National Eating Disorders Awareness Week

25 02 2009

neda_poster-awareness_09-05-08forwebThis week, February 22-28, is National Eating Disorders Awareness Week. This year’s theme is: …until eating disorders are history.


According to the National Eating Disorders Association, the mission of this week is to “ultimately prevent eating disorders and body image issues while reducing the stigma surrounding eating disorders and improving access to treatment.”


Eating disorders are serious, life-threatening illnesses (not choices), and it’s essential to realize the pressures, outlooks and behaviors that form the disorder.


The most common eating disorders are:

  • Anorexia nervosa, a possibly life-threatening eating disorder characterized by self-starvation and extreme weight loss.

  • Binge eating disorder, the most common one, is characterized by eating large amounts of food in a very little period of time until the person is uncomfortably full. Binge eating disorder is very similar to bulimia except people don’t use a method of purging (vomiting, fasting, laxatives, etc.) after a binge.

  • Bulimia nervosa, another possibly life-threatening eating disorder, is characterized by a period of bingeing and behaviors like self-induced vomiting created to undo or make up for the effects of binge eating.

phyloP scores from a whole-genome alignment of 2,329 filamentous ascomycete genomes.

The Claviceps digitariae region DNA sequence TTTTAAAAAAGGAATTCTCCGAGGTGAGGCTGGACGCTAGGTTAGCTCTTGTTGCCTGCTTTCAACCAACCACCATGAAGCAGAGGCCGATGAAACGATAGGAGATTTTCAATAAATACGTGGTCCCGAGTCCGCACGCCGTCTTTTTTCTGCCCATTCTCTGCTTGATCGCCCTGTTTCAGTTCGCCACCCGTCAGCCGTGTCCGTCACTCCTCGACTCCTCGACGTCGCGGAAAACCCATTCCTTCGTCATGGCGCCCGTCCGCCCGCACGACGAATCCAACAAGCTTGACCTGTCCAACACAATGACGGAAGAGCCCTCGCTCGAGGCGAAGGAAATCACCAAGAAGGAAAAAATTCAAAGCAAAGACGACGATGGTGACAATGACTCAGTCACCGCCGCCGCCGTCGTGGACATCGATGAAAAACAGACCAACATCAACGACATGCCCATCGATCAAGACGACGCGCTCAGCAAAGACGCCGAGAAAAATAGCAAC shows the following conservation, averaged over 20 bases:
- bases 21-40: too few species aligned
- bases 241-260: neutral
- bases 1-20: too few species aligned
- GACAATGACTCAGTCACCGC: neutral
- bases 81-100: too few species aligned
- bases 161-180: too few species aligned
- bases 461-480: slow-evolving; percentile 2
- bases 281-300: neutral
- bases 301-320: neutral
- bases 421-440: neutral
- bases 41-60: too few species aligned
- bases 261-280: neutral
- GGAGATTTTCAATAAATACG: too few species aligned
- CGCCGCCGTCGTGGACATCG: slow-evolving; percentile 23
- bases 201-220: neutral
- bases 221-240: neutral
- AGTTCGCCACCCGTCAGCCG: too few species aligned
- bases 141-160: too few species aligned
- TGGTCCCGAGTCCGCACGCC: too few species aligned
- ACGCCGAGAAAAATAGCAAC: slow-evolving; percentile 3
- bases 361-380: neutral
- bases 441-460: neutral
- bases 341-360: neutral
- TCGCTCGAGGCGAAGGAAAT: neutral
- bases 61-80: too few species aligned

People with eating disorders regularly use food and food control in to try to make up for feelings and emotions that may otherwise appear to be overpowering. For some, dieting, bingeing, and purging may start as a method of coping with painful emotions and to feel in control of one’s life. Eventually, these behaviors will harm a person’s physical and emotional health, self-esteem, and sense of competence and control.

Common myths about eating disorders (from

Myth #1: You have to be underweight to have an eating disorder. People with eating disorders come in all shapes and sizes. Many individuals with eating disorders are of average weight or are overweight.

Myth #2: Only teenage girls and young women are affected by eating disorders. While eating disorders are most common in young women in their teens and early twenties, they are found in men and women of all ages.

Myth #3: People with eating disorders are vain. It’s not vanity that drives people with eating disorders to follow extreme diets and obsess over their bodies, but rather an attempt to deal with feelings of shame, anxiety, and powerlessness.

Myth #4: Eating disorders aren’t really that dangerous. All eating disorders can lead to irreversible and even life-threatening health problems, such as heart disease, bone loss, stunted growth, infertility, and kidney damage.

 For more information about eating disorders, check out,




One response

24 02 2010
National Eating Disorders Awareness Week 2010 «

[…] to realize the pressures outlooks and behaviors that form the disorder. (For more info, check out this post I wrote about it last […]

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